Higher Education for S3 in Lower Austria

Lower Austria is a region defined by its proximity to Vienna, the country’s capital city with high levels of research and innovation, and many leading HEIs. Higher Education is dominated by Universities of Applied Sciences, accounting for half the overall number of students, compared to 20% nationally. The region also hosts a leading HEI catering for continuous professional development and lifelong learning, namely the Donau-Universität Krems, which has about 40% of the overall student population. 

Austria has a relatively low allocation of European Structural and Investment Funds (ESIF), which in the 2014-2020 programming period have been used as co-financing for a single national Operational Programme. A well-developed system of multi-level governance has been put into place, with a specific department of the federal ministry for Science, Research and the Economy being responsible for interacting with the states and distributing the ESIF via intermediary regional bodies. Furthermore, much of the national budget for R&I has been spent on the same programmes funded by the ESIF that follow the smart specialisation approach. 

Main conclusions and recommendations

  • Lower Austria lacks the critical mass of university research to be at the knowledge frontier. Given its successful record of partnerships with Viennese universities, it may be advisable to also engage in partnership-based foresight by taking account of scientific developments that may have an impact, perhaps even a disruptive one, on the technologies and sectors that are currently responsible for Lower Austria’s dynamic innovation development. 
  • Lower Austria may want to extend its attention to sustainability in its biotechnology sectors to a broader consideration of social, ethical and ecological threats or opportunities for innovation in the whole range of its key technology areas and high tech sectors.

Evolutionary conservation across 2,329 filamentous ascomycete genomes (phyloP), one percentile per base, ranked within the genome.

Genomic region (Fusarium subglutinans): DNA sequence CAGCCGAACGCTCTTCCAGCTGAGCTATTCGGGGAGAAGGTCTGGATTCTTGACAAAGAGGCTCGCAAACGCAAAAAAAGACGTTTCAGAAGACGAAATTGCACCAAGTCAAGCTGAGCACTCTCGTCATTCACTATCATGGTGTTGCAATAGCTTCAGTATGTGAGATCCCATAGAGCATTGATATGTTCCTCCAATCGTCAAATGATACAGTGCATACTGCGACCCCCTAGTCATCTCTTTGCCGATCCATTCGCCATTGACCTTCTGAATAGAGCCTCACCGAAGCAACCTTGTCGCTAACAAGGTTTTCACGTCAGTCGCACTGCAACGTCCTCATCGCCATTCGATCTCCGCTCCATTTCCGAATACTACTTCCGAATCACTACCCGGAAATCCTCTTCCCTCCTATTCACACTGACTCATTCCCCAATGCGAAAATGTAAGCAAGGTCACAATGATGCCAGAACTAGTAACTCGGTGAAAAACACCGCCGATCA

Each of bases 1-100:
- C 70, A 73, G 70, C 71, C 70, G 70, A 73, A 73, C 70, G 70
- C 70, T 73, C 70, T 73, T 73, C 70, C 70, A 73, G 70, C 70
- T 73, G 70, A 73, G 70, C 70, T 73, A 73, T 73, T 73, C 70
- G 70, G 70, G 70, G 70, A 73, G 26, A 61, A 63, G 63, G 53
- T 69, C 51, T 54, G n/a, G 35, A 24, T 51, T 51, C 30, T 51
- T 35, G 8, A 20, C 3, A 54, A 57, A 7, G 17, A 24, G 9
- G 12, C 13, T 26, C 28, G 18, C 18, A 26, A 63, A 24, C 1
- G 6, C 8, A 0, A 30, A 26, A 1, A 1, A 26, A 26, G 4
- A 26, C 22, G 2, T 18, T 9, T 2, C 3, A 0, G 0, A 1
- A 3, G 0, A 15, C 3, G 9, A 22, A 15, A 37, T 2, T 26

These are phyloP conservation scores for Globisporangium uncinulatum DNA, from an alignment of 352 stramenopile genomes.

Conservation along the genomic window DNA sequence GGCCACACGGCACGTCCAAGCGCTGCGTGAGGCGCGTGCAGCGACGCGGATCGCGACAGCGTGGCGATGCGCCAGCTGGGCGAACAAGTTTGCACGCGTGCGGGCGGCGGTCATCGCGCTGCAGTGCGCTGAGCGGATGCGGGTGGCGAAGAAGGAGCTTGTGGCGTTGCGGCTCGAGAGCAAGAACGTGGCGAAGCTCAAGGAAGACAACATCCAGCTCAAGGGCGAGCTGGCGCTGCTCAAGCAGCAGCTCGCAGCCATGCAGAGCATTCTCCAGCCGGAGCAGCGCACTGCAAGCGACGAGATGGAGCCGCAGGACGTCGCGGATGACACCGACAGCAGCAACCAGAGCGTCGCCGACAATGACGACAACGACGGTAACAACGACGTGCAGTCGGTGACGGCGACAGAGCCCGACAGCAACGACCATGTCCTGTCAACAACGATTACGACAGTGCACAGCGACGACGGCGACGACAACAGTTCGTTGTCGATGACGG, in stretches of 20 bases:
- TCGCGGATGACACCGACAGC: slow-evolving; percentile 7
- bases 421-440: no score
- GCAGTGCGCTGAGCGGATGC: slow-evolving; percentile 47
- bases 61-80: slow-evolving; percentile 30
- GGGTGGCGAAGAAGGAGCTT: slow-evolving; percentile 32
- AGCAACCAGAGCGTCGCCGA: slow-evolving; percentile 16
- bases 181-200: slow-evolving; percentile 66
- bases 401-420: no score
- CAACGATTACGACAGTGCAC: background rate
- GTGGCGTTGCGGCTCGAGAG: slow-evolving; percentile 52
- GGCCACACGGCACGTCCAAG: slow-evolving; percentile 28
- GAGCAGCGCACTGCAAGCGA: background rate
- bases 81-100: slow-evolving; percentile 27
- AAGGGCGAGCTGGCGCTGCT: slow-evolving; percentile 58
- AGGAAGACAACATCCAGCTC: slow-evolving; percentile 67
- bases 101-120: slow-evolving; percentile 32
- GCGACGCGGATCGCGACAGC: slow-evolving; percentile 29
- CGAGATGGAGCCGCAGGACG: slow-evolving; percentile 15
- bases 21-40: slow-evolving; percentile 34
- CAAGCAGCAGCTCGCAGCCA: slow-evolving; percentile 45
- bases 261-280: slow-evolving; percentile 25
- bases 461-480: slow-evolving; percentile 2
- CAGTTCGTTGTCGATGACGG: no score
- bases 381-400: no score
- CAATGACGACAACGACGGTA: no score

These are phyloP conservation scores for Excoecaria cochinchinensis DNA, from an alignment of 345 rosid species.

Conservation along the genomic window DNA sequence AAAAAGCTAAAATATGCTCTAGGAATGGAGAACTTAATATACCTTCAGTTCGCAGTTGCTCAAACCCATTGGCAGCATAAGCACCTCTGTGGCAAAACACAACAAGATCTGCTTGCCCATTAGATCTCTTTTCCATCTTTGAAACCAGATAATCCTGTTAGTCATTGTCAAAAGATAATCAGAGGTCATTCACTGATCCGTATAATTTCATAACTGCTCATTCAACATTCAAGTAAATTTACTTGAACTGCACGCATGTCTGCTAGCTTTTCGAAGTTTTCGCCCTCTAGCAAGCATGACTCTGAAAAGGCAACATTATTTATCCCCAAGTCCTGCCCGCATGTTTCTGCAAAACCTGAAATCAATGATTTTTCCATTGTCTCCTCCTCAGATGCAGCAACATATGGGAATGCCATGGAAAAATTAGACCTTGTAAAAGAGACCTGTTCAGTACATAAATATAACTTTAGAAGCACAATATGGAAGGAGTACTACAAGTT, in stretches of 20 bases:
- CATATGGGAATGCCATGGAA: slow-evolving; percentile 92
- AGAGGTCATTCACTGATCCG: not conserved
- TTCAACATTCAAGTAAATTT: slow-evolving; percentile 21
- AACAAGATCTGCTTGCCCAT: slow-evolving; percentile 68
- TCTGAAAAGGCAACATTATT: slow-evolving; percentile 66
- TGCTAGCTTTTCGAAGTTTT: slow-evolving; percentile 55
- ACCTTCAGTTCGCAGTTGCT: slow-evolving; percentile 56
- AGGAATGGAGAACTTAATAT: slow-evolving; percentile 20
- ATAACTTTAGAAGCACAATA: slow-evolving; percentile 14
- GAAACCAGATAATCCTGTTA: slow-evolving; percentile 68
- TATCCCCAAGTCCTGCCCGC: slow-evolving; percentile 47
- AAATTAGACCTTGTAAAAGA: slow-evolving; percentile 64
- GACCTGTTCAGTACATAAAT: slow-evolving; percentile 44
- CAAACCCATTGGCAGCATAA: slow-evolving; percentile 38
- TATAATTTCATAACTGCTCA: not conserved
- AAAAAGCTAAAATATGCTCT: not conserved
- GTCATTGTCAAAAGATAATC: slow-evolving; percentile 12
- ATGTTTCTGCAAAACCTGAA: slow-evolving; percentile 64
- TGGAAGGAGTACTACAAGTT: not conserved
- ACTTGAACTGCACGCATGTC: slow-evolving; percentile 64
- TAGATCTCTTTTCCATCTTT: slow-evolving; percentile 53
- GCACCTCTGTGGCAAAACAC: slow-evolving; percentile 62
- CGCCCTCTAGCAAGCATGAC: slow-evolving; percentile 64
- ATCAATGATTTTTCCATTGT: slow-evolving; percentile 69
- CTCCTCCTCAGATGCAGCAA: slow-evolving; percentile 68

• While Lower Austria seems to have established a remarkably effective interlinkage between different types of institutions in its regional ecosystem, there are not enough national incentives to promote cooperation between universities and UAS that would benefit from complementary time lines and business orientation. Political lobbying for national funding incentives to promote such cooperation would benefit innovation dynamics in both Lower Austria and the country as a whole.
  • The success of Donau University Krems in offering continuing professional development and attracting students from outside the region and even Austria may be extended more systematically - in cooperation with the UAS, the Viennese Universities in Lower Austria, IST Austria and the non-university research institutes – to cover the key technology areas that have been successful priorities of regional innovation. 
  • The outstanding international success of IST Austria may not have an immediate relevance for regional cooperation research and innovation projects but could perhaps still be used more systematically to its advantage. 

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